of Buffalo, New York, was a prominent business man in the
music community and an avid Edison Record Collector.
In 1976, he was personally invited to the Edison National
Historical Site in West Orange, New Jersey to transfer their
library of un-issued recordings to archival tape. He was not
prepared for what he saw when he entered the old music room
for the first time.
According to his journal, this is what he had to say: "What
Leah [Stenzel-Burt] and I found upon entering the room on
the third floor was a disaster...Records were piled haphazardly
into badly decaying boxes in this poorly insulated room..."
Mr. Malvern, along with the site's archivist, Leah Stenzel-Burt
began the monumental task of organizing, cleaning, and trying
to preserve badly damaged masters and test-pressings that
were almost unplayable and on the brink of being lost forever!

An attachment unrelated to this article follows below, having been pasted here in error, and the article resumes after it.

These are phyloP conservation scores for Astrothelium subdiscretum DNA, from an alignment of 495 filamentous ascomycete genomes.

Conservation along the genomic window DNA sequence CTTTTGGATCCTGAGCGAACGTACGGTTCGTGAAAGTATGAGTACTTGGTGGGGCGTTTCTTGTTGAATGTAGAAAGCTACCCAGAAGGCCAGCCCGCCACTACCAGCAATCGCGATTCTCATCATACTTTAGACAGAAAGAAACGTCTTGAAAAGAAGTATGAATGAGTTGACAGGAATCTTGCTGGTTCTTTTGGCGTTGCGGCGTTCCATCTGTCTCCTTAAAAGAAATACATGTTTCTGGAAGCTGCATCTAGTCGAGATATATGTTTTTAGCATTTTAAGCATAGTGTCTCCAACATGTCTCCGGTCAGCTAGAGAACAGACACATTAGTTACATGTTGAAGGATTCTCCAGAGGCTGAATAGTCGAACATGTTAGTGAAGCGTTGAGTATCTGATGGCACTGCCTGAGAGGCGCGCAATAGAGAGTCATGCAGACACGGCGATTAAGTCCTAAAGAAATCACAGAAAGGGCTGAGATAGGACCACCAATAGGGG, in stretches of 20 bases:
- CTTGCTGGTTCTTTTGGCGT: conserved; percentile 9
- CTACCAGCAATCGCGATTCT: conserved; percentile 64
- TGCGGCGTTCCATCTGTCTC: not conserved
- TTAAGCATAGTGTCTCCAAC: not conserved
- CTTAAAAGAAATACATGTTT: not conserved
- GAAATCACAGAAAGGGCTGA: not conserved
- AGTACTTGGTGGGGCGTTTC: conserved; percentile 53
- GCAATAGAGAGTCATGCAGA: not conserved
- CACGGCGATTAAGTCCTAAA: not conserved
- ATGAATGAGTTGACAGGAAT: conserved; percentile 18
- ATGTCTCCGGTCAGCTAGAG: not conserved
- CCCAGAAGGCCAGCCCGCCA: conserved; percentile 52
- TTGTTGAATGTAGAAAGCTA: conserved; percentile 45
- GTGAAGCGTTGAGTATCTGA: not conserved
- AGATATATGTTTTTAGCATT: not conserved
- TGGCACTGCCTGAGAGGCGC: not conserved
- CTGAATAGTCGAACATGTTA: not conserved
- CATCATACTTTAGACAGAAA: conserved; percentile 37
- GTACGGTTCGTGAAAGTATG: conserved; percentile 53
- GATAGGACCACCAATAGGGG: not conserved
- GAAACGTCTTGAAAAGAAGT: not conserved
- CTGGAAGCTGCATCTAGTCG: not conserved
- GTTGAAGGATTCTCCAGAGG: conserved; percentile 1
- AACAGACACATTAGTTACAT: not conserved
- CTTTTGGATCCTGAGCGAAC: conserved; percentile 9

Mr. Malvern's labor of love lasted for six months as he worked
arduously at re-recording these forgotten works of art. He
asked for nothing in return except that he could keep a copy
of the tapes for himself.
Unfortunately, Merritt Malvern passed away in 1999 without
being able to see these un-issued recordings made public.
Our project is to fulfill Merritt Malvern's original vision:
To see these recordings preserved, digitally re-mastered,
and issued for all to experience and enjoy.
Malvern in 1976 at work in the
Edison Music Room